Last night, when we got home, I realised that the new cupboards we’d had built and installed (at great expense) in our “media” room are just too shallow to accomodate my vinyl LP collection.  This was the last straw for P who was in tears of frustration.  That dragged me below water level.  When A came along and asked us what was wrong she just could not make sense of our answers and it was obvious that she was getting miserable and worried about the two of us.  So P and I went upstairs where we talked and I tried a trick suggested by a friend:   lie on your tummy and cry until you feel like stopping and see if your mind throws up an issue that lies behind it all.  What came up in this case was: “I am afraid that I will not be able to cope with the future”.  What I have to fear is fear itself.

Oh no, not again.

After I’d cried myself out I felt much calmer and totally exhausted, so I managed a pretty good night’s sleep.  But today was pretty rough and around 4pm I gave up trying to generate a sense of calm and took a chlonazepam  which did the job in about 10 minutes.  I’m feeling OK now, about 8 hours later, and I plan to get some sleep RSN because I am still feeling extremely tired.  Maybe when I’ve caught up on sleep I’ll be better able to cope without the chemical assistance.

None of this panic makes any sense.   I wish I could get that through my silly little head.

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Responses

  1. I think that you were just tired out by all of the effort that you had to put into making all of your medical appointments and could not think rationally. Perhaps you will have a different point of view on a better day.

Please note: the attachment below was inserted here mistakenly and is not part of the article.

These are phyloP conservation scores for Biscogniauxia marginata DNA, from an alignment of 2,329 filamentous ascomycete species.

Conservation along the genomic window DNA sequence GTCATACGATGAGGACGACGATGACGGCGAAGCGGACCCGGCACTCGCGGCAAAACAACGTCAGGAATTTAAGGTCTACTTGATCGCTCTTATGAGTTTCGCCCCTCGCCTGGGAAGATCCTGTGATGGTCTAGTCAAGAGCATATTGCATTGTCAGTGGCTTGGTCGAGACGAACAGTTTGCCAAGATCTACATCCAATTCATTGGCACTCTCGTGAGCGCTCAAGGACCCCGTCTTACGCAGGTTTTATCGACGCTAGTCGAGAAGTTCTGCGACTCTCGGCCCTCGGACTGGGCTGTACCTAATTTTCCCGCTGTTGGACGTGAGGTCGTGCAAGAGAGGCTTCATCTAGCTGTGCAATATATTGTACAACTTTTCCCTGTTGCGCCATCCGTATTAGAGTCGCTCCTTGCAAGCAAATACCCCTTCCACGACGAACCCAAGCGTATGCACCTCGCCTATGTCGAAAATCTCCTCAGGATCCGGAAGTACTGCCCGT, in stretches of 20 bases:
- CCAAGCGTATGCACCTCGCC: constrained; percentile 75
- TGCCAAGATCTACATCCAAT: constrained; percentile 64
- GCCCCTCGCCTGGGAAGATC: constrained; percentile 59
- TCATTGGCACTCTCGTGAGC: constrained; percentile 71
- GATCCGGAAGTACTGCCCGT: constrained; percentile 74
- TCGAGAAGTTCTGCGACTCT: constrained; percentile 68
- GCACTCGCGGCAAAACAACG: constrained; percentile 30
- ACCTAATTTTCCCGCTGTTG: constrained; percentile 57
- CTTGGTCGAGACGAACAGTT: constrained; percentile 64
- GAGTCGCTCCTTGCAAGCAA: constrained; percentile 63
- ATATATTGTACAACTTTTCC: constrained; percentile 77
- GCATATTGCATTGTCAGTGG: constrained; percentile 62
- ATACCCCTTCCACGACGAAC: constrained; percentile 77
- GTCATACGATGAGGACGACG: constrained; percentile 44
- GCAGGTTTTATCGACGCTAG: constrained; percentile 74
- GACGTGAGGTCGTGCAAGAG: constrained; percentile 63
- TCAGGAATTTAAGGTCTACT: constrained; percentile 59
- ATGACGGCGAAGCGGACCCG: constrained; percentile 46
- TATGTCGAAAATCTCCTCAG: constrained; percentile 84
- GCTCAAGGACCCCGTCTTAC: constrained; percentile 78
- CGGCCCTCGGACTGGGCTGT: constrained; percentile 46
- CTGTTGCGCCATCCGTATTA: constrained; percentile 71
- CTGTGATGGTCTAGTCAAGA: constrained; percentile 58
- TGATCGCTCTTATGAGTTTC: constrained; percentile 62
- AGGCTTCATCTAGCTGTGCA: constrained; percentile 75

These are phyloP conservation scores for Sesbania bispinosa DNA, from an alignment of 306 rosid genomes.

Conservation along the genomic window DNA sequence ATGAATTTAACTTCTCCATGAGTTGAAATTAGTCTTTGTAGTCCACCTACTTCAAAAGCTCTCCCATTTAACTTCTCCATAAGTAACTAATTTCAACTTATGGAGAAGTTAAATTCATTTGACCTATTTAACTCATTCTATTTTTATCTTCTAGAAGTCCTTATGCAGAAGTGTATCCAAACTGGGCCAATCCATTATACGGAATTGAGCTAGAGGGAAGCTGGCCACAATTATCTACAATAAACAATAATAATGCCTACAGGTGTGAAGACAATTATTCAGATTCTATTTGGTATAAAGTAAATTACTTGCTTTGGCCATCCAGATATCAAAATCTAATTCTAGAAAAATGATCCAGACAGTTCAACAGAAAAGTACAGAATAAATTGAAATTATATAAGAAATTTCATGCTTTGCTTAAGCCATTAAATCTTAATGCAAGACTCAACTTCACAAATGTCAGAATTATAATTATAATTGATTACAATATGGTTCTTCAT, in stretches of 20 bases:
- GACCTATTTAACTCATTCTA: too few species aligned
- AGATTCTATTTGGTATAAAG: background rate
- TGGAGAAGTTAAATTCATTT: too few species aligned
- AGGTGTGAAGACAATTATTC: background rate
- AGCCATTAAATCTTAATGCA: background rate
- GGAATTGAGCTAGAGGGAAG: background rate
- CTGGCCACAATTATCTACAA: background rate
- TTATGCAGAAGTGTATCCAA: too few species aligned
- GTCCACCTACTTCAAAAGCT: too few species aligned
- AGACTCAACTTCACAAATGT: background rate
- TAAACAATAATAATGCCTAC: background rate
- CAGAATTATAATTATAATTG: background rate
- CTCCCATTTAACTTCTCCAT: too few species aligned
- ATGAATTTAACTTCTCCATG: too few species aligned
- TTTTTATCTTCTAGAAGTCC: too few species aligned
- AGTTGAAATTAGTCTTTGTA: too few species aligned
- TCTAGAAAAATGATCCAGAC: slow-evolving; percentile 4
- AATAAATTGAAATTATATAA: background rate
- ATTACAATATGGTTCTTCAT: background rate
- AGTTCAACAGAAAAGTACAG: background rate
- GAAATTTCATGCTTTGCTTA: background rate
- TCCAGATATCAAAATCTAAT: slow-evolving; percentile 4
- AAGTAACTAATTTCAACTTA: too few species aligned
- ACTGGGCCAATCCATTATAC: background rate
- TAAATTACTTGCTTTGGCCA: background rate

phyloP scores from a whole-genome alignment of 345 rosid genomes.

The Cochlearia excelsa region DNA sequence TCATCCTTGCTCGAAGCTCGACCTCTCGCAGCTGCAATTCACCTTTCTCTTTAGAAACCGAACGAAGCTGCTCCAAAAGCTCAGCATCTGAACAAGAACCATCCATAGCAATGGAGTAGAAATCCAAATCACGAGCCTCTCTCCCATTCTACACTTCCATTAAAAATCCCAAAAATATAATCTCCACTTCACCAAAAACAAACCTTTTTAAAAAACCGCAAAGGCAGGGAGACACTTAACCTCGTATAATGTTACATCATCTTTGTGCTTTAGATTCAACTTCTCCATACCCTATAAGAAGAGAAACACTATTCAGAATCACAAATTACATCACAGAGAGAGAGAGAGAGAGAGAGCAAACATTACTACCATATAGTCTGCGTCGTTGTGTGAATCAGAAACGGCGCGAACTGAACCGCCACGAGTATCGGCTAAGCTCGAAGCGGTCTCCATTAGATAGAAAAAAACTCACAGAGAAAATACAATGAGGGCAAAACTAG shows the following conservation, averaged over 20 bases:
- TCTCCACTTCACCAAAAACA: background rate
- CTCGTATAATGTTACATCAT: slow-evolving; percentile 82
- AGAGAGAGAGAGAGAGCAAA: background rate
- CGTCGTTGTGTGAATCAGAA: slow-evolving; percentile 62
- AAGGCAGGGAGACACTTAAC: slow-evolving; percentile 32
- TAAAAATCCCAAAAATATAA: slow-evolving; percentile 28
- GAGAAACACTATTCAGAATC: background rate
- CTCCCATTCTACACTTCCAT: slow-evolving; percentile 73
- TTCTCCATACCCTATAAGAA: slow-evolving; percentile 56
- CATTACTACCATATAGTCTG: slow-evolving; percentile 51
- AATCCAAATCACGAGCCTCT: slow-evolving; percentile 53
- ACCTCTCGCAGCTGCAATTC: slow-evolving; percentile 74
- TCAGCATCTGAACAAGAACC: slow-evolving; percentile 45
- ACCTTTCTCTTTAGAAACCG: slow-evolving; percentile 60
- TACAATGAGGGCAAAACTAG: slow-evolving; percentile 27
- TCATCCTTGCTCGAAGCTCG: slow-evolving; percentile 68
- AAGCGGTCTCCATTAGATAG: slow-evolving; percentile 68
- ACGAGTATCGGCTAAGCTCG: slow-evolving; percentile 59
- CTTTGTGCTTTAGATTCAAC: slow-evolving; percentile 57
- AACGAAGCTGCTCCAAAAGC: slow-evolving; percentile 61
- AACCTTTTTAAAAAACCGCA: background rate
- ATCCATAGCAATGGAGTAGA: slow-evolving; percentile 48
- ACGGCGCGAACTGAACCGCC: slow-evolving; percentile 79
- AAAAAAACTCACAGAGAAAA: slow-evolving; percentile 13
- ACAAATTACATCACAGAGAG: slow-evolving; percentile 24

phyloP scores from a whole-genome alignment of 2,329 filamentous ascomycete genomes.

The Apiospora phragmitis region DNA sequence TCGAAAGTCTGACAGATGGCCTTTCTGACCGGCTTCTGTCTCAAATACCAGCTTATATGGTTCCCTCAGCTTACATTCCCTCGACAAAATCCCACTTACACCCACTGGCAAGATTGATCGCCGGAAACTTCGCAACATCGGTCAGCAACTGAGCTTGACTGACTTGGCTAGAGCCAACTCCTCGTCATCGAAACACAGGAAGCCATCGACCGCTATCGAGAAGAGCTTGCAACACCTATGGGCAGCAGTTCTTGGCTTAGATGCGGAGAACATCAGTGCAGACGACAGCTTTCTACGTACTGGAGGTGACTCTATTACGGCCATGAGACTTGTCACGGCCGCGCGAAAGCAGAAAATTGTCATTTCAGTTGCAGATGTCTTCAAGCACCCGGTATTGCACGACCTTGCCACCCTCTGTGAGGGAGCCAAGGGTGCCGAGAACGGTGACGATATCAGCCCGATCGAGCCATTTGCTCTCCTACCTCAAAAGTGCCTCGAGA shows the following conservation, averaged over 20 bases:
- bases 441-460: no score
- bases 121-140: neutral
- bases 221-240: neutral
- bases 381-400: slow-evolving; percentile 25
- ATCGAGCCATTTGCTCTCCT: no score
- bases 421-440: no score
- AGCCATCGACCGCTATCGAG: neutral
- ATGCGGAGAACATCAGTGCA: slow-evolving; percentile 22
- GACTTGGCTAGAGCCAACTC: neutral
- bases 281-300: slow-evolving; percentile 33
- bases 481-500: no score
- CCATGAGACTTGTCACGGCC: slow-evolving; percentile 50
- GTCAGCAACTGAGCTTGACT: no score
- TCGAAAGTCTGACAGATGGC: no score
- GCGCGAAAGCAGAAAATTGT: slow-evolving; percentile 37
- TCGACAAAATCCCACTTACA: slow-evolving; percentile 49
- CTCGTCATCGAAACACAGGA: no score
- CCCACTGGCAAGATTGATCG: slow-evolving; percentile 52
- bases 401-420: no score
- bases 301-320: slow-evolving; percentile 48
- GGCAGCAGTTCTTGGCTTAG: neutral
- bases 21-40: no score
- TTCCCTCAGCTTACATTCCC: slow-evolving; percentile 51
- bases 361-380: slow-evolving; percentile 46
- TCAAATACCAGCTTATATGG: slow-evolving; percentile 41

I just wanted to point out that the statistics are just percentages and it takes a lot of patients to make up the statistics. You may fall on the high side or the low side of the statistical average.

    Being mathematically minded, the 30% figure you mention just means that in 30% of the cases it was probably a good thing to have all of the lymph nodes removed. So by having the surgery, if you fall into the 30% who should have had this surgery you will have reduced the risk of the cancer spreading.

    I completely agree with Dr. D.L. of Calgary. If you don’t have the surgery and something happens, you’ll question your decision to NOT have the surgery!

    You also cite the side effects & it seems like the risk of these side effects are fairly low. What you were doing was “catastrophizing” (is that a real word?) imagining the worst possible outcome of the surgery and of course it got you down.

    Try to put this into perspective and think about where you thought you’d be when you first discovered that you had cancer and only a short time to live.

    I hope this helps, but if this doesn’t make sense at the moment, put my advice aside and come back to it at another time.

    Lots of love,
    Lilly

  2. Emotional responses to stressful situations are real and can be debilitating. It was a good move to work through it with P rather than on your own … you might both have felt worse in isolation. Protecting A was also wise. Needless to say she knows what is happening but is too young to bear all the burden of it. It is sensible to use anti-anxiety medication. They often work quickly and help you deal with those very difficult times that are driven more by fear than eminent danger. It might be easier to face the fire breathing dragon standing before you than the one within that lurks in the shadows of our mind.

    Each surgery is a big event. It is also part of grieving for what this year was planned to be.

    Knowing that the medical appointments dredge up emotions means it would be good to plan for this in advance. For example you might also let your physicians know and ask them to alter how they present information.

    I have read that “The night is darkest just before dawn and sunrise,” and “Happiness comes in stages after successive runs through the dark night of the soul.”

    B is only six but his daily prayer includes A’s Daddy. I’m always right there with him.

    Calgary is less because A, P and yourself moved away. You are missed.

  3. YES for lobster dinners.

    This depression thing is driving me nuts–something you can’t control is being attributed to all sorts of ways to kill you earlier. Oh, thank you so very much–this is what I signed up for becoming incarnate? Feh.

    However, I see your depressive episodes and raise you one bipolar episode of nadir.